Robert Sutton was born at Burton-on-Trent in 1545, the son of a carpenter. He studied at Christ Church, Oxford, and was ordained in the Established Church, becoming Rector of Lutterworth in Leicestershire. He was converted to Catholicism in 1577 through the influence of his younger brother; they were both ordained at the English College at Douai in France, together with a third brother. In 1578 Robert returned to England and worked for ten years, saying Mass secretly in the houses of Catholic families in various places. He was arrested in Stafford in 1588 and was hanged, drawn and quartered there on 27 July of that year. Before execution, he made a speech about the candle which is given at baptism and in the hour of death, and he held up his handkerchief in remembrance of it, saying that he lived and died in the light of the Catholic faith. He was beatified by Pope John Paul II in 1987.
Birmingham Ordo

Other saints: Bl. Rudolph Acquaviva & Companions (- 1583)

Goa & Daman
Blessed Rodolfo Aquaviva was an Italian Jesuit. He joined a mission to India in 1578. After teaching at St Paul’s College in Goa he was sent to the court of the Emperor Akbar the Great (ruled 1556-1605). As the ruler of a diverse empire Akbar sought to promote harmony and organized debates on questions of religion between Hindus, Muslims and Christians. However, the Jesuit mission itself seemed to be a failure (other than as an intellectual spectacle) and Acquaviva returned to Goa. Upon his return he led a mission to the Hindu Kshatriyas of Salcette, south of Goa, with four companions, Father Pacheco, Father Berno, Father Francisco and Brother Aranha. The local villagers attacked them and killed them in July 1583.

Liturgical colour: red

Red is the colour of fire and of blood. Liturgically, it is used to celebrate the fire of the Holy Spirit (for instance, at Pentecost) and the blood of the martyrs.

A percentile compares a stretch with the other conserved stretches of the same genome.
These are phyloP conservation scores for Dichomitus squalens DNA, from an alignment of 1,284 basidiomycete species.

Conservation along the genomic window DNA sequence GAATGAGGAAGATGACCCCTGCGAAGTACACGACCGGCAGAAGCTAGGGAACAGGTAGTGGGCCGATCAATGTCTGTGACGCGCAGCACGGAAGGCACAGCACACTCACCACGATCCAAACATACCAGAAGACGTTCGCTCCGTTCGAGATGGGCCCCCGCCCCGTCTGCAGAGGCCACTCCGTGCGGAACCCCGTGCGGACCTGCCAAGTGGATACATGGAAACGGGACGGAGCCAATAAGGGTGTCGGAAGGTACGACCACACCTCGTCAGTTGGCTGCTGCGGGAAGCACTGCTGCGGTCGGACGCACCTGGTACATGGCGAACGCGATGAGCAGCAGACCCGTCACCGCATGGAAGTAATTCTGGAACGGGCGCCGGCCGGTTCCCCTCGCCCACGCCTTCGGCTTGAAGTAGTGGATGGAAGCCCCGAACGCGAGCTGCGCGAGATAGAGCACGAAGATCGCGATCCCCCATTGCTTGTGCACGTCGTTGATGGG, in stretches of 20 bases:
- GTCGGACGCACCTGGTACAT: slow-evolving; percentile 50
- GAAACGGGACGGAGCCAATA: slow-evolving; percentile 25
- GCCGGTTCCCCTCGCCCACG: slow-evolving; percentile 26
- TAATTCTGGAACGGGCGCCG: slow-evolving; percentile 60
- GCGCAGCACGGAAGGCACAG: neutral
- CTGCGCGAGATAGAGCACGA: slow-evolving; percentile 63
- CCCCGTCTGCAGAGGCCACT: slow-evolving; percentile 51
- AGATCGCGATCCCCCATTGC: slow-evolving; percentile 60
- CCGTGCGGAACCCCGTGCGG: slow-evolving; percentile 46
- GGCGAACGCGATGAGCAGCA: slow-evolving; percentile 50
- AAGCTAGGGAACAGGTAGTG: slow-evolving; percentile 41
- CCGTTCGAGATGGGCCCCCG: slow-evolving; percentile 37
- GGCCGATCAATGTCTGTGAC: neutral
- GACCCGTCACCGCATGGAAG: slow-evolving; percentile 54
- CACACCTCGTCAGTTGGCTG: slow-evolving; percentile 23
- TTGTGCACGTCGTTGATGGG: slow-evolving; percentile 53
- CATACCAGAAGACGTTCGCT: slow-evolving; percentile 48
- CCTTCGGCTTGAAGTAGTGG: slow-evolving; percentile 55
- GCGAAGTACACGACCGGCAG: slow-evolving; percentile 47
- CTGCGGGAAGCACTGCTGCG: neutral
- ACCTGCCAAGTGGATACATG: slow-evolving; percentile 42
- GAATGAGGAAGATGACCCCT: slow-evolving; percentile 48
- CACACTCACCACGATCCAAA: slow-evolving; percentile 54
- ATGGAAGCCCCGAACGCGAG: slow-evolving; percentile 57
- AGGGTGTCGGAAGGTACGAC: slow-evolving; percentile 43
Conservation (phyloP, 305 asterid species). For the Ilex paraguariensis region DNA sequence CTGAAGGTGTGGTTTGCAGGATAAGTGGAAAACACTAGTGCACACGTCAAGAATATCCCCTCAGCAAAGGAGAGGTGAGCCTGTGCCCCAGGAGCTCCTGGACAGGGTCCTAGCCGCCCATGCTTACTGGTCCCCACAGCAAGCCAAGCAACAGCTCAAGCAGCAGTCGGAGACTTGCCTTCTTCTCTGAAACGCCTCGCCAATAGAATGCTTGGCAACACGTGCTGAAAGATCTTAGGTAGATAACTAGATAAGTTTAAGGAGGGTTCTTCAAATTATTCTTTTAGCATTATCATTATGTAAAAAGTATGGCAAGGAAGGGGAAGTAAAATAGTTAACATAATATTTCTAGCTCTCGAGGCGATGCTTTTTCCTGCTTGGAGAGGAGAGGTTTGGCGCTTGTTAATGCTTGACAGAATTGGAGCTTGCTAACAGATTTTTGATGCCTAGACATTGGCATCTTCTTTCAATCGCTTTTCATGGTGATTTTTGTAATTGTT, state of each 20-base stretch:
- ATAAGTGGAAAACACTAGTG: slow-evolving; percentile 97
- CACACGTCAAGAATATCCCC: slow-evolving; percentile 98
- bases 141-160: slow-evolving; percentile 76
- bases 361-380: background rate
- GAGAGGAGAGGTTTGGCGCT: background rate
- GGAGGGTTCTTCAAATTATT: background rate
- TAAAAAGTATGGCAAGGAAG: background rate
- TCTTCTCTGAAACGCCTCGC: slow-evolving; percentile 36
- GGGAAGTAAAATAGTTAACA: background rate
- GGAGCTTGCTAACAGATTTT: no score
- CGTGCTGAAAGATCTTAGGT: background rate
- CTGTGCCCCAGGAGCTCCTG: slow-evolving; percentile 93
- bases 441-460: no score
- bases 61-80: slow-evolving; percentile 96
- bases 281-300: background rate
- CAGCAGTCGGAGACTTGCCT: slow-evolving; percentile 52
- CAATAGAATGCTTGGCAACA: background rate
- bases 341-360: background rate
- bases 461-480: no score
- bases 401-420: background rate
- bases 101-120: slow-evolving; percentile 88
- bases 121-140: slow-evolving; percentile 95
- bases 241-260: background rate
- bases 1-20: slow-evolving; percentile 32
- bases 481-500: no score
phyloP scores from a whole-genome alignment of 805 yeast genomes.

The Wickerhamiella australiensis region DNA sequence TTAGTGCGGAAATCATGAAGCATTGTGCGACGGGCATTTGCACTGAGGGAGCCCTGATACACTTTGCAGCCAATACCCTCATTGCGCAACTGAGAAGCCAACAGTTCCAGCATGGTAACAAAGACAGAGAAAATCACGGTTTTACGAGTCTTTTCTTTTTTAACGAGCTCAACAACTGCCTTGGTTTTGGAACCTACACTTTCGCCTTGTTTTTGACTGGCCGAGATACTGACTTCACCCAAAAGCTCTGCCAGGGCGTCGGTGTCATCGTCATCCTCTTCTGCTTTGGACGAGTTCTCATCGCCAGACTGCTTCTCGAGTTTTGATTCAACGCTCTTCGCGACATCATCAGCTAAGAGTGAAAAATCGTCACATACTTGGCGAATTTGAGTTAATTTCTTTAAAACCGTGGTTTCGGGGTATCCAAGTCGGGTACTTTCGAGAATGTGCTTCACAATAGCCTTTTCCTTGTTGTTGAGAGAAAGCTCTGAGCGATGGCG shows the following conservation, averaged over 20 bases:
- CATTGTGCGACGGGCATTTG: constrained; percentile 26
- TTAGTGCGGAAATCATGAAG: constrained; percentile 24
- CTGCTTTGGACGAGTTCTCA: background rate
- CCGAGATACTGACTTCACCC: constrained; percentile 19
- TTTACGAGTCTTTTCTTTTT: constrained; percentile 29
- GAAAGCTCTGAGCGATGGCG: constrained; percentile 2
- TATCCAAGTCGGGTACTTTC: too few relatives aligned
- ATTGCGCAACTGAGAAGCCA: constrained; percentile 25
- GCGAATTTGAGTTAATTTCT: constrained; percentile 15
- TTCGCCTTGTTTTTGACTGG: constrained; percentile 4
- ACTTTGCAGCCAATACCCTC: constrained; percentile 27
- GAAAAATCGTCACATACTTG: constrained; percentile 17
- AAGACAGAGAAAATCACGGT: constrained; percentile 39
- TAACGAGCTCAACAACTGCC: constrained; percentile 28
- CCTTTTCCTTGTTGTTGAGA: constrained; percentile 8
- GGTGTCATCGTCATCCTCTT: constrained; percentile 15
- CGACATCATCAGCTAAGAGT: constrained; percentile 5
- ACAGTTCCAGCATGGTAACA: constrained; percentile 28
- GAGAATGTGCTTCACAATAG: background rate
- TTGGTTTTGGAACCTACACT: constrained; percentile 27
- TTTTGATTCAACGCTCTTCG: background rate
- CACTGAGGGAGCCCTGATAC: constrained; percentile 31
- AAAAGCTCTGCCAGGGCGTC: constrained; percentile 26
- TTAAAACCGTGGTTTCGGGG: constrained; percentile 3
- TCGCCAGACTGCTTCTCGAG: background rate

Mid-morning reading (Terce)Daniel 6:27-28 ©
Our God is the living God, he endures for ever, his sovereignty will never be destroyed and his kingship never end. He saves, sets free, and works signs and wonders in the heavens and on earth.

Noon reading (Sext)Romans 15:5-7 ©
May God, who helps us when we refuse to give up, help you all to be tolerant with each other, following the example of Christ Jesus, so that united in mind and voice you may give glory to the God and Father of our Lord Jesus Christ. It can only be to God’s glory, then, for you to treat each other in the same friendly way as Christ treated you.

Afternoon reading (None)Philippians 4:8,9 ©
My brothers, fill your minds with everything that is true, everything that is noble, everything that is good and pure, everything that we love and honour, and everything that can be thought virtuous or worthy of praise. Then the God of peace will be with you.
Scripture readings taken from The Jerusalem Bible, published and copyright © 1966, 1967 and 1968 by Darton, Longman & Todd, Ltd and Doubleday, a division of Random House, Inc, and used by permission of the publishers. For on-line information about other Random House, Inc. books and authors, see the Internet web site at http://www.randomhouse.com.
 
This web site © Copyright 1996-2019 Universalis Publishing Ltd · Contact us · Cookies/privacy
(top